So it makes sense, where possible, to ensure your Squarespace site is secure - and thankfully, ensuring your site is secure is very straightforward in Squarespace. You just go to Settings > SSL and Security and switch SSL on. But before you do this, there are a couple of important things to consider.

Switching on SSL in Squarespace

Switching on SSL in Squarespace

SSL for Squarespace sites on new domains

If you are building a new Squarespace site on a brand new domain, then switching on SSL is a no-brainer. 

Not only will doing so ensure you are meeting Google’s expectations around SSL, but because Squarespace uses HTTP/2 for its secure sites, your site is likely to load faster too - this is something else which Google approves of and is considered another positive ranking signal. 

Switching your non-secure site to secure in Squarespace

If you have an existing non-secure site that you wish to make secure, you need to tread carefully before hitting the SSL button. This is because creating a ‘https’ version of your existing ‘http’ one can actually hurt you in search if you don’t ensure that every old http:// link redirects permanently to its https:// equivalent, or if you don’t register the new https:// versions in Google Search console (more on search console in a moment). 

As far as I understand it, the good news is that when you switch SSL on in Squarespace, it automatically create 301 permanent redirects from all your non-secure URLs to your new secure ones. This means that if you have an existing Squarespace site and just want to make it secure, it should generally just involve ticking a box, and after that, registering the https:// versions of your site in Google Search Console (Squarespace recommend leaving it 72 hours before you do this).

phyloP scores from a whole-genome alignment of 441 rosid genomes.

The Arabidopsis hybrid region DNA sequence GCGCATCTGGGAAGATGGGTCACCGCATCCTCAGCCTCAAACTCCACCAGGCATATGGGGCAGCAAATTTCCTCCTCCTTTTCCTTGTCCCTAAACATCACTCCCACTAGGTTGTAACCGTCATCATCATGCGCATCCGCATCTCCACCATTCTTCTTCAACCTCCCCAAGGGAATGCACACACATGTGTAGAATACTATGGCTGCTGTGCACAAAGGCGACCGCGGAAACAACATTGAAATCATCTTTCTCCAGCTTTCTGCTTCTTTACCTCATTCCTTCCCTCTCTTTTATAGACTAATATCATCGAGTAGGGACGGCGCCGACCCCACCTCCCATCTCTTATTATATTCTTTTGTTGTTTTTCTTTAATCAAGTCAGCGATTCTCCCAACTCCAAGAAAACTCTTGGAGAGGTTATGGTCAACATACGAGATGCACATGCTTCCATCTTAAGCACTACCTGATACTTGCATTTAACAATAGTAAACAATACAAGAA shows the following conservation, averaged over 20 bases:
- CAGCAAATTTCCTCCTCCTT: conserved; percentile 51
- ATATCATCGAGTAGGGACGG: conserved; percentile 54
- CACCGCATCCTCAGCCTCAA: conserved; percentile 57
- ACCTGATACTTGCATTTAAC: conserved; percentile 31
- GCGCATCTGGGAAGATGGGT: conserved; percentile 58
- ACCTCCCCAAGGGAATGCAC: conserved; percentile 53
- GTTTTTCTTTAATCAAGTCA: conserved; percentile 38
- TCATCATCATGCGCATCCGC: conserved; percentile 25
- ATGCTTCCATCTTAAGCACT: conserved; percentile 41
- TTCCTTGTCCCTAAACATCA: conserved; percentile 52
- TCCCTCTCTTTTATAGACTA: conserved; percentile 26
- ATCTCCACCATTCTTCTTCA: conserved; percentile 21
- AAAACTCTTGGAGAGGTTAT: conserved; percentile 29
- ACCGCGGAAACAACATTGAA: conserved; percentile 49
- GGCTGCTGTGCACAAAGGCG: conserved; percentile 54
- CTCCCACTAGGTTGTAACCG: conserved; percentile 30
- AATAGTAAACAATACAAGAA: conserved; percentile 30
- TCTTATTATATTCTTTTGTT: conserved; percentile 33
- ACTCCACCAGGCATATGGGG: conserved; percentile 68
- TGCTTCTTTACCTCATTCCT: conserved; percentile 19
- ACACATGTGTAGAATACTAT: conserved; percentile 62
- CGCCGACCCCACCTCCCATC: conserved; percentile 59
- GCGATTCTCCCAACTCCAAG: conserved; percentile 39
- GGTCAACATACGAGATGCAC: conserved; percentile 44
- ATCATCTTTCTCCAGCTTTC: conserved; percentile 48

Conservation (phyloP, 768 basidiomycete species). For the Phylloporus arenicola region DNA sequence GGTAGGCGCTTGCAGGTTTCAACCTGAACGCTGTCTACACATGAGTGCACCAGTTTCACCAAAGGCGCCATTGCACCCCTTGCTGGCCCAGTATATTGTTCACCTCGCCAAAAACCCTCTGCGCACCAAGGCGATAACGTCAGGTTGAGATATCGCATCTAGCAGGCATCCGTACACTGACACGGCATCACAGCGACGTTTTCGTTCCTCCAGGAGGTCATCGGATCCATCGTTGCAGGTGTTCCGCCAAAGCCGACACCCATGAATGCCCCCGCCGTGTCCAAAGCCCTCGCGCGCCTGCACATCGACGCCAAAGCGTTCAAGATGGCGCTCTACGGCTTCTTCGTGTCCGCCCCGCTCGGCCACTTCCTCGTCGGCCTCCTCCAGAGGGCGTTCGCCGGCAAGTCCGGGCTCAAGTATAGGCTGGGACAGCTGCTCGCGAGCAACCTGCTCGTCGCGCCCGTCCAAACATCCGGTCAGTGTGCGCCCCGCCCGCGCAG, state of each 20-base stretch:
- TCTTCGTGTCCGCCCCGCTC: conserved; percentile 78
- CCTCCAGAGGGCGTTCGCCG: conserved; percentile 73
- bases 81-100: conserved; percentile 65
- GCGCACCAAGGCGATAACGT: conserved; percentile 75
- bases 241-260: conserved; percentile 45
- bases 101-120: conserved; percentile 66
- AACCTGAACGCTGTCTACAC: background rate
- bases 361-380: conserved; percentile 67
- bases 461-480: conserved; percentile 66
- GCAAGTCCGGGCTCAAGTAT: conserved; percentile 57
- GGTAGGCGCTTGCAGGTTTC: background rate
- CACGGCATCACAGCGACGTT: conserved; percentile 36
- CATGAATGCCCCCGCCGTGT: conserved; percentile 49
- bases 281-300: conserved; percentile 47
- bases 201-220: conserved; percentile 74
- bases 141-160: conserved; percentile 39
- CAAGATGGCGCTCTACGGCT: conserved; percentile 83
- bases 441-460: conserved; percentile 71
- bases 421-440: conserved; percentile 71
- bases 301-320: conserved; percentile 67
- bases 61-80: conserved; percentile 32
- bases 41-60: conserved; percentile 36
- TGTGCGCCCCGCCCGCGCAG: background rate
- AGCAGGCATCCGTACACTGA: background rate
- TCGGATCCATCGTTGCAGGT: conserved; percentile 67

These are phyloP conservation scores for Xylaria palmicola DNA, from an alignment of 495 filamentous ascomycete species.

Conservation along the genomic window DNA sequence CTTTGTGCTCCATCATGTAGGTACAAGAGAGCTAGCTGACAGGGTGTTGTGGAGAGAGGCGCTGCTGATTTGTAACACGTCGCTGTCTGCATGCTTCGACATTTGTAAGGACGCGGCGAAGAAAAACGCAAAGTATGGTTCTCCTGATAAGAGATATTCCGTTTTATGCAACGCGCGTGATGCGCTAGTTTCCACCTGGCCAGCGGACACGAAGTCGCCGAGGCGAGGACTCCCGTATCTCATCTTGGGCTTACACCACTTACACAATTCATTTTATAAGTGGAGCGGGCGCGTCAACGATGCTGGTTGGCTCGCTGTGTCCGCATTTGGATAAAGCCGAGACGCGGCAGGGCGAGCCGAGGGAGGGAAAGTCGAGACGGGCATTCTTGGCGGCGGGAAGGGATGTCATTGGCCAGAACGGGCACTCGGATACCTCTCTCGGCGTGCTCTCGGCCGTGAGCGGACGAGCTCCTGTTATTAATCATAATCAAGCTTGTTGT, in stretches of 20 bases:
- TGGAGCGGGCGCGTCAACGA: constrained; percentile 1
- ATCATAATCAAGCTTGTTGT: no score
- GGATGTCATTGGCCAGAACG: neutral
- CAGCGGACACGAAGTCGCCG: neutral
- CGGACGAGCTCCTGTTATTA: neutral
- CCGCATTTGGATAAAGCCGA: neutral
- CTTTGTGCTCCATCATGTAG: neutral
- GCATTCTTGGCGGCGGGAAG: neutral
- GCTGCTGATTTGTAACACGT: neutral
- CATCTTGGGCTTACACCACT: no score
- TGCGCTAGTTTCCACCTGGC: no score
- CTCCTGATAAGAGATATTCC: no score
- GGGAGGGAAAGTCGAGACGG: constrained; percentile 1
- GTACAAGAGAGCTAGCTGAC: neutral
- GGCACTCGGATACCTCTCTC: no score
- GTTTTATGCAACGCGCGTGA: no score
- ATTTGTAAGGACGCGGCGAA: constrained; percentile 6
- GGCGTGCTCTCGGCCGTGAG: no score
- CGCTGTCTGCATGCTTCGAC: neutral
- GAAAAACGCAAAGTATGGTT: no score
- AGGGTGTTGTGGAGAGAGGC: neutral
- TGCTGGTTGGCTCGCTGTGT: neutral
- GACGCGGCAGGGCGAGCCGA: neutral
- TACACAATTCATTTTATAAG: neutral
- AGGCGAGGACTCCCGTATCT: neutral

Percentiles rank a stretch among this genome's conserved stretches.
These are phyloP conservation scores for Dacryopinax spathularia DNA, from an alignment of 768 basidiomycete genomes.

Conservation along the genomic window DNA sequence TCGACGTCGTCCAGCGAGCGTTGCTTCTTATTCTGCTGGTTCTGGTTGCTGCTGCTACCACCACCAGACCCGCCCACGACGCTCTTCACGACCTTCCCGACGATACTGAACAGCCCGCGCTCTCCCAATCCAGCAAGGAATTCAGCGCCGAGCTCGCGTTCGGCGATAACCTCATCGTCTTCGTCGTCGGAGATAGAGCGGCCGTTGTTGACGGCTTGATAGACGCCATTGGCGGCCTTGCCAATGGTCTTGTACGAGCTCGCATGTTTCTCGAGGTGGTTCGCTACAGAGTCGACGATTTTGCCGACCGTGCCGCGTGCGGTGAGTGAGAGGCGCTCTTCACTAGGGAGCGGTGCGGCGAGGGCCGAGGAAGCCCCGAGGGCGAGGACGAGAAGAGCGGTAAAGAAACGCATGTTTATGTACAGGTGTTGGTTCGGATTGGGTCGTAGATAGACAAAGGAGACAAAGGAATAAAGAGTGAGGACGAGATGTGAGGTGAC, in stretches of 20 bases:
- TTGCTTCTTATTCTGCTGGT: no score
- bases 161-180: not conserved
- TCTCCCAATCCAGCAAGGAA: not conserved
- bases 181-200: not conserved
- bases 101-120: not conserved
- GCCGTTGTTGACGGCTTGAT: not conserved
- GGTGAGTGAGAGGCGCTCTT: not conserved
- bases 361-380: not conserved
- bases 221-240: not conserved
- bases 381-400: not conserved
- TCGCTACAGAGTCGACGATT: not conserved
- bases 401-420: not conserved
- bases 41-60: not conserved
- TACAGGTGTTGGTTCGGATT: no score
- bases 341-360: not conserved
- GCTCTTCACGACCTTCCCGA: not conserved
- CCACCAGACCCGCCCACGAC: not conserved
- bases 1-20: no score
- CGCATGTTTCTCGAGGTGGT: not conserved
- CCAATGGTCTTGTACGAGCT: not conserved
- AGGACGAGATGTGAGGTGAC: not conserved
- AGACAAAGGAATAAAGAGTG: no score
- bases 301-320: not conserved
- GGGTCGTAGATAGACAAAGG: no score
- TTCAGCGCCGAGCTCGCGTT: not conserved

However, if you're moving to Squarespace from a different platform, and you're making your site secure for the first time in the process, there may be some more things you need to do to ensure you don't take a hit in search - as such I would advise that you:

Ultimately, so long as you configure things correctly, I would argue that making your Squarespace site secure is generally a good move from an SEO perspective. Just be careful!

HSTS

If you are enabling SSL on your Squarespace, it’s also worth ticking the accompanying HSTS option too (without getting overly technical, this basically forces browsers to only ever load a secure version of your site - it makes the most of your https status basically). Again, check with Squarespace's support team if you have any concerns around this.